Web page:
While someone with Asperger’s may be weak in certain areas, they’re strong in others – and they are capable of learning new ways of coping and dealing with people in many cases, and this is especially true if you speak to them in a respectful manner.

That brings me to another big difference between someone with narcissistic personality disorder and someone with Asperger’s. If you DO come to them to express your feelings, you'll get entirely different results. 

While a narcissist will deny any weakness and play mind games with you, often attempting to gaslight you so that you doubt your own mind and your own experiences, someone with Asperger’s is likely to be surprised that your feelings were hurt and have genuine remorse for what happened – they didn’t really mean to hurt you.

 The person with Asperger’s is only trying to continue moving toward their goals, and they generally aren’t known to ever want to hurt anyone, especially not someone they care about.

All of this is contrary to the belief of one British psychiatrist, though, who claims that narcissistic personality disorder ought to be on the autism spectrum. No, I’m not kidding.

I found this article in Psychology Today that features the opinions of Dr. Khalid Mansour – and I’m just going to share a few points with you.

In an article in the Pan Arab Journal of Psychiatry, the good doctor says exactly that – simply that narcissistic personality disorder could potentially deserve classification as an autistic spectrum disorder.

Dr. Mansour writes, “There is now significant level of agreement that emotional processing problems like: lack of empathy, poor self-awareness, self-centeredness, poor reciprocation of emotion, poor ability to maintain emotional relationships, anxiety and anger outbursts are more or less central features of autism (10, 50,51).”

So, just reading that paragraph, you’d feel like he’s discussing NPD, right? Nope. It’s, according to him, a description of both narcissism and autistic spectrum disorders.

He also quotes from the ICM-10 listing these features of autism:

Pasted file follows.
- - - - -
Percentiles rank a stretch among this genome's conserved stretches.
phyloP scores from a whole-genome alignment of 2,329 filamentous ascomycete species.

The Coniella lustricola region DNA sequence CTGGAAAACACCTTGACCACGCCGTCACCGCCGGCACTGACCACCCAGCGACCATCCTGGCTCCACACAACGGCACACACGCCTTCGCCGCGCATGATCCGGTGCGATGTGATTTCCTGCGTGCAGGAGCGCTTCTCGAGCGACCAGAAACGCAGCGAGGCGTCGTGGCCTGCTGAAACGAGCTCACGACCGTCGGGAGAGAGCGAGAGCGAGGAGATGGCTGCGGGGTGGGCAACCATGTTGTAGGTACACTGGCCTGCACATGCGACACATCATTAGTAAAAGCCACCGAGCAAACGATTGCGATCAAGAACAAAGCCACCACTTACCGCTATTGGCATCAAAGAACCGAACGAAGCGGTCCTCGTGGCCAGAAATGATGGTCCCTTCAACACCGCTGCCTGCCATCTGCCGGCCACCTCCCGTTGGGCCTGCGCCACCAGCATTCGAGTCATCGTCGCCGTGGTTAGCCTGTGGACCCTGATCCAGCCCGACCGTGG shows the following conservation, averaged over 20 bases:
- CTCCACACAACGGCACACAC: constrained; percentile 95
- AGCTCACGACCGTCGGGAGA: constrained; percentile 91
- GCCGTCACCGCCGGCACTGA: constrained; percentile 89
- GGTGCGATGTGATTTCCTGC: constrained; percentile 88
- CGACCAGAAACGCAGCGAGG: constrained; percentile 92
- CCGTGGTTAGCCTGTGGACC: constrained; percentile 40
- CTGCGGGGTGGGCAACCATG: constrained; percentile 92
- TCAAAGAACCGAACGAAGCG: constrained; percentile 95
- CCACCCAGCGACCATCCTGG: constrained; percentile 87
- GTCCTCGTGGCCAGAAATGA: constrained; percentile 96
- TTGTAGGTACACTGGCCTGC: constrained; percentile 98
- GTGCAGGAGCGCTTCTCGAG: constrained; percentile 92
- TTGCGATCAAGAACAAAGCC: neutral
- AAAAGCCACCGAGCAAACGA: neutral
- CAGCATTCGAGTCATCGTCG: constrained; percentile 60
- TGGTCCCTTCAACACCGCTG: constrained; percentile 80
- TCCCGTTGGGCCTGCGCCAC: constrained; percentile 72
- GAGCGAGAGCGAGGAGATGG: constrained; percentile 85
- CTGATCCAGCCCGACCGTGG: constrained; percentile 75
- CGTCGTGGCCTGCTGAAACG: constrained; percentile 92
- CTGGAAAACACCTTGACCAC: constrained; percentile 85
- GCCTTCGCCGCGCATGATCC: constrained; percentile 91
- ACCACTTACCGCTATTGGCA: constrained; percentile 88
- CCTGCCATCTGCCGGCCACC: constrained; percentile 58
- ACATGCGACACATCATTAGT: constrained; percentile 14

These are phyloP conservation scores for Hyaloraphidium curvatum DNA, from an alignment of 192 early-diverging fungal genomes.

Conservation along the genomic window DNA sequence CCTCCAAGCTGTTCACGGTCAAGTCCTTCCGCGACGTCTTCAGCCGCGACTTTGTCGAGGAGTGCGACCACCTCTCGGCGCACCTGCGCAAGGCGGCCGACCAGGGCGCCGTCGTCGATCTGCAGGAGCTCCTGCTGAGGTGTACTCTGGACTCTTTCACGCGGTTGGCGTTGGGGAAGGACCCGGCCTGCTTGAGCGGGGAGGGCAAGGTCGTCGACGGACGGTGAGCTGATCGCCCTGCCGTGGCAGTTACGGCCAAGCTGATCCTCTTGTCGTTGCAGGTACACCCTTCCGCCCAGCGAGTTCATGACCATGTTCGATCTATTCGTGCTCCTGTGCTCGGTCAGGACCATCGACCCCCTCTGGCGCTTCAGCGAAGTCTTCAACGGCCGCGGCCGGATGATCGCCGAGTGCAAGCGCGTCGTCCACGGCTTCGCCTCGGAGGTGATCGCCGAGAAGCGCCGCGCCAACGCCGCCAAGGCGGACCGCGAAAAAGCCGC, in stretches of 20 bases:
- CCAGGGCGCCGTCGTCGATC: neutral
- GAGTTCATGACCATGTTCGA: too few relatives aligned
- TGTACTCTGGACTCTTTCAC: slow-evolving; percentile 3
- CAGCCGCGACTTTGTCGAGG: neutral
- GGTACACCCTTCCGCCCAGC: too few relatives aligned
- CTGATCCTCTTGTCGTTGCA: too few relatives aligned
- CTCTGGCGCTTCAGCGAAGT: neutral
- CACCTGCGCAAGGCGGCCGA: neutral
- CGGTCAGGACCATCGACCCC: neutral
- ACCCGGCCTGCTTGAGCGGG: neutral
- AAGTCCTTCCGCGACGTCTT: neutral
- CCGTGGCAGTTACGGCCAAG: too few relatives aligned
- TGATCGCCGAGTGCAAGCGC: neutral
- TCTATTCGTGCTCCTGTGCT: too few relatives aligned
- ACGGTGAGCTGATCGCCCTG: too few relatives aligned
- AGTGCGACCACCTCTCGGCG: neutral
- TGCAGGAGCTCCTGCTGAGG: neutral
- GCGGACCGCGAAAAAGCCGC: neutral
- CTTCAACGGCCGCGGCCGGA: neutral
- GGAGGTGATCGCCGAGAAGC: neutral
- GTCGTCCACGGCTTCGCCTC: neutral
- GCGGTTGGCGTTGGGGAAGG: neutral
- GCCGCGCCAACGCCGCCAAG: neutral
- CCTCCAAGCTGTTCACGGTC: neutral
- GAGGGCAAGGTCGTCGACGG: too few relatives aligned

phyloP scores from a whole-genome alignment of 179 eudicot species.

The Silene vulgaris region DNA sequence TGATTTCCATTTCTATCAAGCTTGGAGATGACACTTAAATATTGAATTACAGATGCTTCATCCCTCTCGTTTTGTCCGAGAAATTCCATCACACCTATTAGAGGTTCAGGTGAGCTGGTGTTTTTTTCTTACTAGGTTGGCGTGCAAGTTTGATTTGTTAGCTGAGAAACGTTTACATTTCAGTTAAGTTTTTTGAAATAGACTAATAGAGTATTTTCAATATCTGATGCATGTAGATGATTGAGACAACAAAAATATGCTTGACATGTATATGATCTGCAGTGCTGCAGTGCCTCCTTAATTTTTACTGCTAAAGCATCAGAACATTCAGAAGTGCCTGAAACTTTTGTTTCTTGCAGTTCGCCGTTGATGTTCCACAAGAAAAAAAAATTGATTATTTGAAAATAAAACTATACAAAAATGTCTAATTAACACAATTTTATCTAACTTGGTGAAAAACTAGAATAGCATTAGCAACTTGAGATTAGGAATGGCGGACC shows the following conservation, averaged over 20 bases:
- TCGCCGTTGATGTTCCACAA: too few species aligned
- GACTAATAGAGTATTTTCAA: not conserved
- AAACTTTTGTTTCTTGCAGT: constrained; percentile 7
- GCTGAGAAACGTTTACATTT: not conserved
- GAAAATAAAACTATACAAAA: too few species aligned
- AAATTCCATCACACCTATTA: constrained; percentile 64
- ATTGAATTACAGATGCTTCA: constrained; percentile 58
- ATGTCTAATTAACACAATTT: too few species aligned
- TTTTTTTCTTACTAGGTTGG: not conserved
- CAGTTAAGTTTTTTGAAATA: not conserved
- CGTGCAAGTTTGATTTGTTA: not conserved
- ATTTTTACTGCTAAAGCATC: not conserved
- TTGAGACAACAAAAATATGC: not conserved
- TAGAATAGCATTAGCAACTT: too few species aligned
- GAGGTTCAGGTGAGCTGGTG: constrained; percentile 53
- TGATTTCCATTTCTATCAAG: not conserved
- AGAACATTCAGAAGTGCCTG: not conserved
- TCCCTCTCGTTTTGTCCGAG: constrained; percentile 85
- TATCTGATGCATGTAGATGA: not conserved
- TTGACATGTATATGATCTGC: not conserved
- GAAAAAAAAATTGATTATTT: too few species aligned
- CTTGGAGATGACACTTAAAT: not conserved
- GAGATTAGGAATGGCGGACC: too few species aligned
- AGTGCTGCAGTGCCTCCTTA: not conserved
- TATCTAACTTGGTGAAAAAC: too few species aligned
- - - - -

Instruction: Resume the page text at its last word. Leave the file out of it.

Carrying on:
–Self-centeredness; inappropriate to developmental level and cultural expectations
–Poor self-awareness, poor ability to develop remorse or learn from mistakes
–Poor empathy or appreciation of others feelings
–Poor ability to reciprocate emotions.
–Hostile dependency on safe relations.
–Failure to develop emotional relationships appropriate to developmental level and social norms
–Treating people as objects or preferring objects over them
Again, this list certainly sounds a lot like narcissism.

Dr. Monsour concludes that “… it is noticeable that people with NPD, do not show a major degree of functioning problems in stress free environment or when they are supported (except that they are perceived as “not pleasant characters” to deal with). However under stress and without support they can become quite dysfunctional in a way not far from what we usually see in Asperger’s syndrome. “

So, what does all that mean? Well, if you ask me, the good doctor may be a little off-base, but what do I know? After all, I’m no psychiatrist, but based on what I’ve learned about these two conditions, I must respectfully disagree with this idea.  I believe he is mistaken on the fact that people with Asperger’s lack empathy, as I explained previously, and I think that simple fact alone negates the possibility – not to mention the other differences between the two, which I can cover more extensively in another video, if you’re interested.

This, of course, brings me to the Question of the Day!